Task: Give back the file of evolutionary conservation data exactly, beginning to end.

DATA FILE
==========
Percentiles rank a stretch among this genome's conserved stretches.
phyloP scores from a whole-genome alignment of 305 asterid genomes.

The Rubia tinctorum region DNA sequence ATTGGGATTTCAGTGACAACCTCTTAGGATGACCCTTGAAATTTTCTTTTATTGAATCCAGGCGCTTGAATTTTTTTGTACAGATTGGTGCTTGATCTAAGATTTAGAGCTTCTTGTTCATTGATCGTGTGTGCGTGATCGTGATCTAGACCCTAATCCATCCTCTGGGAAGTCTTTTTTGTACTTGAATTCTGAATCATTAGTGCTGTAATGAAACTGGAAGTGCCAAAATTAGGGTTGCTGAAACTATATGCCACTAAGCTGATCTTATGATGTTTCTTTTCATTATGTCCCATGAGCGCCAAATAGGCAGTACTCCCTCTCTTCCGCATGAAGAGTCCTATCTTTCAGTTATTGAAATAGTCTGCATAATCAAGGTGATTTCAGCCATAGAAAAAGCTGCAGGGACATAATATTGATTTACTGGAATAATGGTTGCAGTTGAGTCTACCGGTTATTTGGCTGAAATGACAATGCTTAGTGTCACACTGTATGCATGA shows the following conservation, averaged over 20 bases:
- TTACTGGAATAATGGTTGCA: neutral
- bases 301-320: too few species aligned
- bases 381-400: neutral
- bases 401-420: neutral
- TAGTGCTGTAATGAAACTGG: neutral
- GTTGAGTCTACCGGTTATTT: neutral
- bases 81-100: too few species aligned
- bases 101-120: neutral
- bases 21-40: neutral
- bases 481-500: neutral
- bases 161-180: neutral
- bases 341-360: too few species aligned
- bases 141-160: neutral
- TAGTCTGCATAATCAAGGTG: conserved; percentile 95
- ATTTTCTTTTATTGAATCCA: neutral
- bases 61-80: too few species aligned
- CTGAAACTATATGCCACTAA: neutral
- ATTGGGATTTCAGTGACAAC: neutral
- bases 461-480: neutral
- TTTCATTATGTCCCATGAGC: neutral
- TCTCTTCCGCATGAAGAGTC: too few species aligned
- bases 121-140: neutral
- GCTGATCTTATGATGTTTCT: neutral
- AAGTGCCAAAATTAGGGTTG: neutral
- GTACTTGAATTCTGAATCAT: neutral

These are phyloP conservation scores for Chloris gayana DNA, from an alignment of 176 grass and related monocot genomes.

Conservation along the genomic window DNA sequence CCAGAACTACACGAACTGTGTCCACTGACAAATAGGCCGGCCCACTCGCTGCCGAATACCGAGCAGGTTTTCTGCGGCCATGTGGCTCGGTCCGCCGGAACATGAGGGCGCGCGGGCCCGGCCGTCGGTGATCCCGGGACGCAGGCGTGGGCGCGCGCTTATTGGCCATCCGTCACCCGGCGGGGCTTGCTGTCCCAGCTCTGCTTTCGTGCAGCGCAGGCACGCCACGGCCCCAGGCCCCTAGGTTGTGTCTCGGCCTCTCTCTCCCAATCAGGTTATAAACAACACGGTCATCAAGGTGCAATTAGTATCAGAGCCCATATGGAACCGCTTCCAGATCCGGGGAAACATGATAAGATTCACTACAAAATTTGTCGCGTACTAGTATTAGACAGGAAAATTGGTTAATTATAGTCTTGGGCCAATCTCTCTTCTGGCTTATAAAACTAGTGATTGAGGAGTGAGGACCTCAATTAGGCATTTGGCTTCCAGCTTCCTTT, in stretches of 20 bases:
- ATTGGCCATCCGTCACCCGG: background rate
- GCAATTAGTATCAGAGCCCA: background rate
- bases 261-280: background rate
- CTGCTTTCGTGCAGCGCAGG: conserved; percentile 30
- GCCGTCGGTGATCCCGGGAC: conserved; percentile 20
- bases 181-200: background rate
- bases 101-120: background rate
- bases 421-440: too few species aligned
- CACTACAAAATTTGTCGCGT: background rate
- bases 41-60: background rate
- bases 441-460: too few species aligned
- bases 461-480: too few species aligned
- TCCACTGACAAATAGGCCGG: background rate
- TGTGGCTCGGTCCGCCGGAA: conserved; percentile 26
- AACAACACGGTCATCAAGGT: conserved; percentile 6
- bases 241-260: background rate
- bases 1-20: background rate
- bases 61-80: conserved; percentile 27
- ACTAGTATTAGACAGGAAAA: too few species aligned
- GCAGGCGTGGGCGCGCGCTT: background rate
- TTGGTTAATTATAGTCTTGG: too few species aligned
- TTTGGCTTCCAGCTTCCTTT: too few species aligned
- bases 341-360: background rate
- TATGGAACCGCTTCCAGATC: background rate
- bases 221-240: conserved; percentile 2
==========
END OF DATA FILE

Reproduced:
Percentiles rank a stretch among this genome's conserved stretches.
phyloP scores from a whole-genome alignment of 305 asterid genomes.

The Rubia tinctorum region DNA sequence ATTGGGATTTCAGTGACAACCTCTTAGGATGACCCTTGAAATTTTCTTTTATTGAATCCAGGCGCTTGAATTTTTTTGTACAGATTGGTGCTTGATCTAAGATTTAGAGCTTCTTGTTCATTGATCGTGTGTGCGTGATCGTGATCTAGACCCTAATCCATCCTCTGGGAAGTCTTTTTTGTACTTGAATTCTGAATCATTAGTGCTGTAATGAAACTGGAAGTGCCAAAATTAGGGTTGCTGAAACTATATGCCACTAAGCTGATCTTATGATGTTTCTTTTCATTATGTCCCATGAGCGCCAAATAGGCAGTACTCCCTCTCTTCCGCATGAAGAGTCCTATCTTTCAGTTATTGAAATAGTCTGCATAATCAAGGTGATTTCAGCCATAGAAAAAGCTGCAGGGACATAATATTGATTTACTGGAATAATGGTTGCAGTTGAGTCTACCGGTTATTTGGCTGAAATGACAATGCTTAGTGTCACACTGTATGCATGA shows the following conservation, averaged over 20 bases:
- TTACTGGAATAATGGTTGCA: neutral
- bases 301-320: too few species aligned
- bases 381-400: neutral
- bases 401-420: neutral
- TAGTGCTGTAATGAAACTGG: neutral
- GTTGAGTCTACCGGTTATTT: neutral
- bases 81-100: too few species aligned
- bases 101-120: neutral
- bases 21-40: neutral
- bases 481-500: neutral
- bases 161-180: neutral
- bases 341-360: too few species aligned
- bases 141-160: neutral
- TAGTCTGCATAATCAAGGTG: conserved; percentile 95
- ATTTTCTTTTATTGAATCCA: neutral
- bases 61-80: too few species aligned
- CTGAAACTATATGCCACTAA: neutral
- ATTGGGATTTCAGTGACAAC: neutral
- bases 461-480: neutral
- TTTCATTATGTCCCATGAGC: neutral
- TCTCTTCCGCATGAAGAGTC: too few species aligned
- bases 121-140: neutral
- GCTGATCTTATGATGTTTCT: neutral
- AAGTGCCAAAATTAGGGTTG: neutral
- GTACTTGAATTCTGAATCAT: neutral

These are phyloP conservation scores for Chloris gayana DNA, from an alignment of 176 grass and related monocot genomes.

Conservation along the genomic window DNA sequence CCAGAACTACACGAACTGTGTCCACTGACAAATAGGCCGGCCCACTCGCTGCCGAATACCGAGCAGGTTTTCTGCGGCCATGTGGCTCGGTCCGCCGGAACATGAGGGCGCGCGGGCCCGGCCGTCGGTGATCCCGGGACGCAGGCGTGGGCGCGCGCTTATTGGCCATCCGTCACCCGGCGGGGCTTGCTGTCCCAGCTCTGCTTTCGTGCAGCGCAGGCACGCCACGGCCCCAGGCCCCTAGGTTGTGTCTCGGCCTCTCTCTCCCAATCAGGTTATAAACAACACGGTCATCAAGGTGCAATTAGTATCAGAGCCCATATGGAACCGCTTCCAGATCCGGGGAAACATGATAAGATTCACTACAAAATTTGTCGCGTACTAGTATTAGACAGGAAAATTGGTTAATTATAGTCTTGGGCCAATCTCTCTTCTGGCTTATAAAACTAGTGATTGAGGAGTGAGGACCTCAATTAGGCATTTGGCTTCCAGCTTCCTTT, in stretches of 20 bases:
- ATTGGCCATCCGTCACCCGG: background rate
- GCAATTAGTATCAGAGCCCA: background rate
- bases 261-280: background rate
- CTGCTTTCGTGCAGCGCAGG: conserved; percentile 30
- GCCGTCGGTGATCCCGGGAC: conserved; percentile 20
- bases 181-200: background rate
- bases 101-120: background rate
- bases 421-440: too few species aligned
- CACTACAAAATTTGTCGCGT: background rate
- bases 41-60: background rate
- bases 441-460: too few species aligned
- bases 461-480: too few species aligned
- TCCACTGACAAATAGGCCGG: background rate
- TGTGGCTCGGTCCGCCGGAA: conserved; percentile 26
- AACAACACGGTCATCAAGGT: conserved; percentile 6
- bases 241-260: background rate
- bases 1-20: background rate
- bases 61-80: conserved; percentile 27
- ACTAGTATTAGACAGGAAAA: too few species aligned
- GCAGGCGTGGGCGCGCGCTT: background rate
- TTGGTTAATTATAGTCTTGG: too few species aligned
- TTTGGCTTCCAGCTTCCTTT: too few species aligned
- bases 341-360: background rate
- TATGGAACCGCTTCCAGATC: background rate
- bases 221-240: conserved; percentile 2